Might I ask why you measure along the WL from the bow stern-wards, such that the station numbers are thus negative.From other study plans and such that "0" station has been typically at the stern. Just that way you do it, or is there a bigger reason? =)

You also mentioned in another post about being able to easily do up a laminated frame drawing as an example; for the general idea of proportion and the longitudinal components that will run through.
Could you, when you have some spare time (okok what is that eh? LOL) do that?

I like the 750mm spacings using the 25x45mm values. In regards to beefing up the frames in the area of the mast partners, would using the 35x60mm values be beefy enough or would it just need the wider siding value?

Hope you are having a wonderful weekend!
Greg H
Posted: Nov 8th, 2011 at 00:29   |   Subject: station numbers and other things
Hi Greg

I will do the 11 station/10 spacing lines and offsets. It will take me a day or two.

I think that counting the stations aft from a zero point at the intersection of the forefoot with the dwl is actually pretty normal – most all (but not all of course) of the boats I have built have been this way round, and originally I was taught this way. Most data (LCB, LCF etc etc) are counted from forward. So although it may seem a bit odd to mostly be working in negative position numbers, it has a sort of strange logic to it. And "astern" has a sort of negative feeling to it ... doesn't it?

Some designers work from the forward perpendicular – the foremost part of the boat at the stemhead. Some work either side of a midships section – positive forward and negative aft. And some designers work their heights from a baseline, rather than the dwl.

It really is a matter of choice. No bigger reason. But I personally find the intersection of the dwl and the forefoot a pretty natural sort of place to start from. Of course there is no reason why the numbers should be negative – they could be positive and anything ahead of zero could be negative ...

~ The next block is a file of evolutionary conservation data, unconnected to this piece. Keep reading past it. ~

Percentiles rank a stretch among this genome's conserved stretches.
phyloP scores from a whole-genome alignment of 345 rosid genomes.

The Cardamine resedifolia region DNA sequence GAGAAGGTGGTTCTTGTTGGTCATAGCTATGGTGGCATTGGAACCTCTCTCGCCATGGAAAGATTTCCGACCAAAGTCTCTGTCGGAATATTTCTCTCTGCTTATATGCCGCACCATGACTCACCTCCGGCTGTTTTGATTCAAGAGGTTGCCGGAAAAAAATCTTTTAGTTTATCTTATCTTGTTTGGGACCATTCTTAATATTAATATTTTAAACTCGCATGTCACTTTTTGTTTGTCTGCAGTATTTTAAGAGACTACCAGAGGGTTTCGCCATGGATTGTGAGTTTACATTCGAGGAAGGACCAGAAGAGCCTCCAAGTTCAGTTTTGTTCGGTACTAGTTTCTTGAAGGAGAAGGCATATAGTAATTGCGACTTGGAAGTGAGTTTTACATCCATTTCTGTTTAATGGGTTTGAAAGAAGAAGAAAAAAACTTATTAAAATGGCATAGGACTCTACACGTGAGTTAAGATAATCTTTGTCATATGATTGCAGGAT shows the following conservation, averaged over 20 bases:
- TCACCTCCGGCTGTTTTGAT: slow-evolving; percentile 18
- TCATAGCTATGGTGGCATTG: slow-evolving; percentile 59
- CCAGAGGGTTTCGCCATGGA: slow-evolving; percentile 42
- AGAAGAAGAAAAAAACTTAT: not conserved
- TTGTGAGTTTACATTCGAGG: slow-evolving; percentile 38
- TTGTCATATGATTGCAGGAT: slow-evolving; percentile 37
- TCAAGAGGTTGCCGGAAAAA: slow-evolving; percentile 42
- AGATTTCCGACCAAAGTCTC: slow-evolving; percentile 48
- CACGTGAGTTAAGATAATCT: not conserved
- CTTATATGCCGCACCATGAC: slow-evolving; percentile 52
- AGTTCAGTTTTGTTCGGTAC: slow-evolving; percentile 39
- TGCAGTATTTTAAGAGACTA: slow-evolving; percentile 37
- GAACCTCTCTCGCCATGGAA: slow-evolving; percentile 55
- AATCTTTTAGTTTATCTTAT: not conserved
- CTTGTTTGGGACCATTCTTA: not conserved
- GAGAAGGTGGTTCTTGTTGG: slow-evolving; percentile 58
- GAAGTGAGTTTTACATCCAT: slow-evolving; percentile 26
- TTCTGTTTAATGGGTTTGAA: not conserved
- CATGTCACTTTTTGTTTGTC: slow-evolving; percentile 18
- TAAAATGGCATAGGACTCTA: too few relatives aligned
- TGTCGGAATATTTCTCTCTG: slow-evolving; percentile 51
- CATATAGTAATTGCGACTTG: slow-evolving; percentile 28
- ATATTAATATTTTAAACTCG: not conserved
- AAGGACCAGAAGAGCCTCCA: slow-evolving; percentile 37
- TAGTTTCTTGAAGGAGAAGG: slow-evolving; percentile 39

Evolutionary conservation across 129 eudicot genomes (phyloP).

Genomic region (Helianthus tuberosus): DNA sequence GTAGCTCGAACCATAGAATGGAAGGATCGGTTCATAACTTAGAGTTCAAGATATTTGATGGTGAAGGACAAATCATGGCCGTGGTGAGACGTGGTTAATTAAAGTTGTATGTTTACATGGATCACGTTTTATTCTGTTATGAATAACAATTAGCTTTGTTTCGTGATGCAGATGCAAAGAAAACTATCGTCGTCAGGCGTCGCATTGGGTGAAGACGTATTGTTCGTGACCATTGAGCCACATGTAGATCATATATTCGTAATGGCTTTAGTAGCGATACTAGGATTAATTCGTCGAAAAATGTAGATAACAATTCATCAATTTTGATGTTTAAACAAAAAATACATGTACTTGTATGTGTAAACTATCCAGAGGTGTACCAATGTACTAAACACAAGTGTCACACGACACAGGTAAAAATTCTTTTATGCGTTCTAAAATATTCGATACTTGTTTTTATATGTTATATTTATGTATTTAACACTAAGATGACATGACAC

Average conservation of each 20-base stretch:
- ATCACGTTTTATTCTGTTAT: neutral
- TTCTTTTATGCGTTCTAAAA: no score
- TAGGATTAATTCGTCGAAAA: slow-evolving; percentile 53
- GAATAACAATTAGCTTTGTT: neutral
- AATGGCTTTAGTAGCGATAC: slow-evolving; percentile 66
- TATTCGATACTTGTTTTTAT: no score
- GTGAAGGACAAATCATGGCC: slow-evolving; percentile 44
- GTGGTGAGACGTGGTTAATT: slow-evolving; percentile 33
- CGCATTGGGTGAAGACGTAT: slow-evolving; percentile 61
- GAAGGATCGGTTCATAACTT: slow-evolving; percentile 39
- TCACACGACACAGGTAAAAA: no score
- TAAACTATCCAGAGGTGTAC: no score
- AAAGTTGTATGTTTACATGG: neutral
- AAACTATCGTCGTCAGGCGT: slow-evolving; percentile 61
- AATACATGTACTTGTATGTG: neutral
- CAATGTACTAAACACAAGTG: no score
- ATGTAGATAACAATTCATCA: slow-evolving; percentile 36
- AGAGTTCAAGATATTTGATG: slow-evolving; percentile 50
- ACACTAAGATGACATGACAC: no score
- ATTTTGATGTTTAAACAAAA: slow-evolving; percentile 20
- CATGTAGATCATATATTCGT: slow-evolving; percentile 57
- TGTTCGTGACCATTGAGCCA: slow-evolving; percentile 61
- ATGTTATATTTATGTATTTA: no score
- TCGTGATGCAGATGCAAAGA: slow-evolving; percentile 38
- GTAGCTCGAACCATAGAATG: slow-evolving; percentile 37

Like you, I can switch pretty easily between feet and inches, and metric. We changed to metric in England in 1971, so it's been a long while. And all the calculations are much easier in metric terms. When I first moved to the USA I had real difficulty remembering where something like 63 13/16" was on a rule! But I have gradually got used to it again. I wouldn't want to try designing in non-metric units now though – just too difficult.

Something like 35 x 60 would be fine for the mast frame, if the standard frames were 25 x 45 at approx. 750 spacings.

I will do a typical frame drawing.

Best regards


Posted: Nov 10th, 2011 at 01:55   |   Subject: station numbers and other things
Evenin' George!
Just back from an overnighter at the local historic fort with a gade 7 class! And even managed to get a wink or two of sleep! LOL

I know you are busy with many paying things as opposed to this freebie, so I totally understand about the re-draws taking some time to get done. And very much appreciate it! In the meantime, I am working on some simple sketches; thinking about the cabin item layout. About how a keel stepped mast will affect the door to the head and little things like that. =)

"Something like 35 x 60 would be fine for the mast frame, if the standard frames were 25 x 45 at approx. 750 spacings."
- thanks I'll make note of that.

I will do a typical frame drawing.
And thanks, I'll keep an eye out for it.

Posted: Nov 12th, 2011 at 13:54   |   Subject: station numbers
Hi Greg

The mast doesn't absolutely have to be keel stepped. A gaff rig just gets much better support from a keel stepped spar, because there isn't a standing backstay – and as the boat gets larger, this becomes more evident.

A deck stepped mast generally puts more compression loads into the spar and the structures. So a deck stepped mast usually needs about 35% higher moments of inertia than a keel stepped spar.

If we can arrange for a keel stepped mast, then I think we would have a nicer, more stable rig. Specially if you are going to set a topsail.

But if it's going to ruin the interior, then we can arrange for a deck stepped spar. And especially if you are building a cold mounded hull and structure, we can arrange to take the compressive loads more easily.

If you are sticking pretty much to the internal arrangements as shown, then we might need to make the WC compartment a little larger, so that the mast could be accommodated in the forward corner – either inside the WC compartment, or possibly outside it, with a curved corner partition.



Posted: Nov 15th, 2011 at 11:27   |   Subject: station numbers
Hi Greg

The modified Lines Plans and Table of Offsets for 11 stations are available on the website now.

I'll work on some frame drawings.